“Sleeping with Other People” began its theatrical run in Houston today by IFC Films.
At Columbia University in 2002, Jake (Jason Sudeikis) meets Lainey (Alison Brie) for the first time after she makes a scene in front of the entire dorm over not having sex with “the most boring man alive” Matthew Sovochek (Adam Scott). Jake and Lainey realize that they’re both virgins and choose each other as their first.
In the present day, Jake sabotages every serious relationship he has by sleeping with someone close to them while Lainey claims to have a love addiction and is currently having an affair with Sovochek; who is now a gynecologist. After over a decade of not having contact with one another, Jake and Lainey reconnect as best friends who vent their current sexual frustrations and end up falling for each other in the process.
Speaking as someone who waited over a decade past the average age someone usually loses their virginity, it may sound strange to say that “Sleeping with Other People” is extremely relatable and sincere in addition to being laugh out loud funny. Jake and Lainey feel like real people with an addiction that the film portrays as a serious issue. Their conversations are completely authentic with no restraints as every obscene detail is painted and illustrated into a beautiful mental image that is either extremely amusing or has you reflecting on your own bedroom escapades.
The romantic comedy is able to completely embody the struggle of being a virgin at an older age than society is used to. Two individuals who were strangers at the beginning of one fateful evening are attracted to one another solely because they’re lonely and want to know what sex is like. It’s something they have in common that initially sparks something greater. “Sleeping with Other People” taps into the virgin mindset with an opening that lasts less than ten minutes, which is quite remarkable.
Adam Brody has a hilariously memorable public meltdown in a restaurant once the film transitions to the present day; complete with vulgar insults, screaming loud enough to make a scene, and furiously throwing a cloth napkin in an effort to sell his outrage. Jake and Lainey have both had their fair share of disastrous relationships. The stalker texts read aloud after Jake’s one night stand are hysterical and nightmarish, especially if you’ve ever gone through anything similar. The chemistry that Jason Sudeikis and Alison Brie share is evident the minute they start talking about porn and drugs back in Jake’s dorm room in 2002. Their conversations are provocative, amusing, and charming in a very adult sense. There’s this genuine nature found in their raunchy discussions that you can’t help but enjoy.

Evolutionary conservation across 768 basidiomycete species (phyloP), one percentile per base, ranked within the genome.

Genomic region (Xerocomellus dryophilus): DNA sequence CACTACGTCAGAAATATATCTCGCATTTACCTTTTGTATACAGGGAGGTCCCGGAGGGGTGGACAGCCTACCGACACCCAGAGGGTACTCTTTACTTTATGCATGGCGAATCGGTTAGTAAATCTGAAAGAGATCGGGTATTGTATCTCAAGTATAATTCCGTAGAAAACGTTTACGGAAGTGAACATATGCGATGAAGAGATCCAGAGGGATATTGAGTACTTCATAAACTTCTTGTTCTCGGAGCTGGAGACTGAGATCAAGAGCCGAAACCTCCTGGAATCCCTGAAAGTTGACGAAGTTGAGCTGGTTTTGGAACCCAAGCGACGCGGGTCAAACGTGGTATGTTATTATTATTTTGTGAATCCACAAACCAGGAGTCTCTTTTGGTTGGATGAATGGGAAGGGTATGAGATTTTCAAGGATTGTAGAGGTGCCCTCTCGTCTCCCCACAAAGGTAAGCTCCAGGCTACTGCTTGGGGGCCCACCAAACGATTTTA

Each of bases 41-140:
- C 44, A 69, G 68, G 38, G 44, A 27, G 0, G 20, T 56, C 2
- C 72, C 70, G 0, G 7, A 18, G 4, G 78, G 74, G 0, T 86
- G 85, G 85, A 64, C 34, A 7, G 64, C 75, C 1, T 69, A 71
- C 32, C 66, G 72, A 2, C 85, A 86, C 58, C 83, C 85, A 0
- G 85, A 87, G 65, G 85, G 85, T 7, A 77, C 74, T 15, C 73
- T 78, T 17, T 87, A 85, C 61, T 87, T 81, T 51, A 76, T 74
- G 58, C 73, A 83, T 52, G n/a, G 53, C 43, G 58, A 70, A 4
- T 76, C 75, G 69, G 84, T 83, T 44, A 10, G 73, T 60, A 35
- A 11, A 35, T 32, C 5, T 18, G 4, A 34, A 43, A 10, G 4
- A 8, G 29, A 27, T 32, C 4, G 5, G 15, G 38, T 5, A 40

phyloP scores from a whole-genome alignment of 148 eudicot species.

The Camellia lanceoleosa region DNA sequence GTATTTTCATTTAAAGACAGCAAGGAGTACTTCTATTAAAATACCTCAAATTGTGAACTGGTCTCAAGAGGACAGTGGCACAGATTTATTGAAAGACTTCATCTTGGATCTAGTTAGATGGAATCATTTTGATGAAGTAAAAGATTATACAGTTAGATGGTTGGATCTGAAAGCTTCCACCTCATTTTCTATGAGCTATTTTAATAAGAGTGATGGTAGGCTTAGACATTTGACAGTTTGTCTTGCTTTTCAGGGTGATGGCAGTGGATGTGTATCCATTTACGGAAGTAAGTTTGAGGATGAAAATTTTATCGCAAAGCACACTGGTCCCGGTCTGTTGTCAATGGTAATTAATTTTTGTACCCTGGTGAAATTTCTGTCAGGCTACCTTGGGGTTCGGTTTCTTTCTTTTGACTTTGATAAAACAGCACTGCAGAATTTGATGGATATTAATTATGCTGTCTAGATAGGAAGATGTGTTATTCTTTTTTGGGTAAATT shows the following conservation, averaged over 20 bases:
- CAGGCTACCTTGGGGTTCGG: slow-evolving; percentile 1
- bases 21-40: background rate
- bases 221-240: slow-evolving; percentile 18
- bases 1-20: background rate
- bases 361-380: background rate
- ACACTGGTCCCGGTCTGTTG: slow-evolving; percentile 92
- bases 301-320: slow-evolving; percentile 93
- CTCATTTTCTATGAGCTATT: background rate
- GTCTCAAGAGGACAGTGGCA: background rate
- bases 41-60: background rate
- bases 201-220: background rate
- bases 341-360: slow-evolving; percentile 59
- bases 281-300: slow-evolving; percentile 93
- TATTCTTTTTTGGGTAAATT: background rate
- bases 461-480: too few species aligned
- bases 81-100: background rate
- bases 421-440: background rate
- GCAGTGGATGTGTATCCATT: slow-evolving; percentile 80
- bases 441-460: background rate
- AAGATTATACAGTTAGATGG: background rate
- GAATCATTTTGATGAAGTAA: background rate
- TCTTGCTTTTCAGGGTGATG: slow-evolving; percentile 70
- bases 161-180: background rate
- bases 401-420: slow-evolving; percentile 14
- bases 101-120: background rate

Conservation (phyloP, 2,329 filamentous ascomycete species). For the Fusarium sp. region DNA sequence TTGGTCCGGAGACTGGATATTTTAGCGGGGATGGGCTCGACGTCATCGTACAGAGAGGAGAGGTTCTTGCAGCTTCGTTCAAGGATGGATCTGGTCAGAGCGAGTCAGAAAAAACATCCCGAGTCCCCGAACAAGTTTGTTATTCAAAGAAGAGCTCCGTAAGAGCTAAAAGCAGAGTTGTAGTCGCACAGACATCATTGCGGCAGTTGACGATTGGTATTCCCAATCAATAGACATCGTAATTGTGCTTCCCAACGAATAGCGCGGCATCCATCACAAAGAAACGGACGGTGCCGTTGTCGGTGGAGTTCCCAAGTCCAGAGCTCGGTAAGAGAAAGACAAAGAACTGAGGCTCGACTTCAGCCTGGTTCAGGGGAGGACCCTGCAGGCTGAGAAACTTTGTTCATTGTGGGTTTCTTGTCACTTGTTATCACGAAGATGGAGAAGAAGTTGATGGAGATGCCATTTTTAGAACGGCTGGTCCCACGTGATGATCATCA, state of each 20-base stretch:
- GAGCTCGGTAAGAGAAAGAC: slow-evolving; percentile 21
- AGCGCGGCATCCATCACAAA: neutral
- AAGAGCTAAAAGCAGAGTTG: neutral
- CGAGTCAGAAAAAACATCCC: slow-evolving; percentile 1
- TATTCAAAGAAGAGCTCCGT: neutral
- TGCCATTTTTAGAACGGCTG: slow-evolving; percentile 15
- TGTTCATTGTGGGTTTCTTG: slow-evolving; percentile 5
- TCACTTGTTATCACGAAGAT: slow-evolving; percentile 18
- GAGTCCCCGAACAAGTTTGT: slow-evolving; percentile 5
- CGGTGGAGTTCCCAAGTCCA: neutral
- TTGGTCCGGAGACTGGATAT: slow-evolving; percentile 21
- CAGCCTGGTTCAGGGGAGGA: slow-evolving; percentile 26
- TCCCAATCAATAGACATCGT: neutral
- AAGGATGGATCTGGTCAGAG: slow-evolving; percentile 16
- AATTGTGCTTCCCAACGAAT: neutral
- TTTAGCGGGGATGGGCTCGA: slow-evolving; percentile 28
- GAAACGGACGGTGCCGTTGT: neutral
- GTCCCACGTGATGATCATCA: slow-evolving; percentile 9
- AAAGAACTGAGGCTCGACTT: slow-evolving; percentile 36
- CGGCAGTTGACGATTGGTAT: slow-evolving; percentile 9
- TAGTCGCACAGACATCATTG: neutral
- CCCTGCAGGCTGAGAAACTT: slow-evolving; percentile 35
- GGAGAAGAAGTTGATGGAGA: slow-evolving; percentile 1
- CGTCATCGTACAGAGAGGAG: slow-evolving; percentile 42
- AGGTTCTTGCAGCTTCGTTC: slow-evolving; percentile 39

Jason Mantzoukas portrays Xander, one of Jake’s closest friends; Xander, along with his wife Naomi (played by Andrea Savage), are sensationally humorous. They tend to steal the film whenever they’re on-screen: whether it’s their absurd stories told while intoxicated, priceless perspective on having children, or reminiscing about the drugs they used to partake in; Mantzoukas and Savage are not only a convincing couple but an uproariously funny one as well.
What really sells the film is Jake’s original perspective of sex; the idea of making love being something special that is shared between two individuals that brings them closer together. That is why anyone waits as long as they do. You may say that it’s because you haven’t found the right person or you don’t go out on enough dates to meet new people, but all that means is that you have standards and morals that haven’t been met yet. Someone is out there waiting to make your life better than it already is and they are unquestionably worth waiting for; even if it takes twelve years to find them. “Sleeping with Other People” makes this point in a subtle yet effective way.
While most are gushing over how side-splitting “Trainwreck” is, “Sleeping with Other People” is everything that R-rated comedy should have been and then some. The entire cast is funny and flawed in a way that not only keeps them entertaining the duration of the film, but brings them to life that is legitimately convincing. “Sleeping with Other People” is basically an hour and forty minutes that explores the phrase, “It’s complicated.” Writer and director Leslye Headland has created a film that is ingeniously sentimental, unbelievably empathetic, and extraordinarily comical.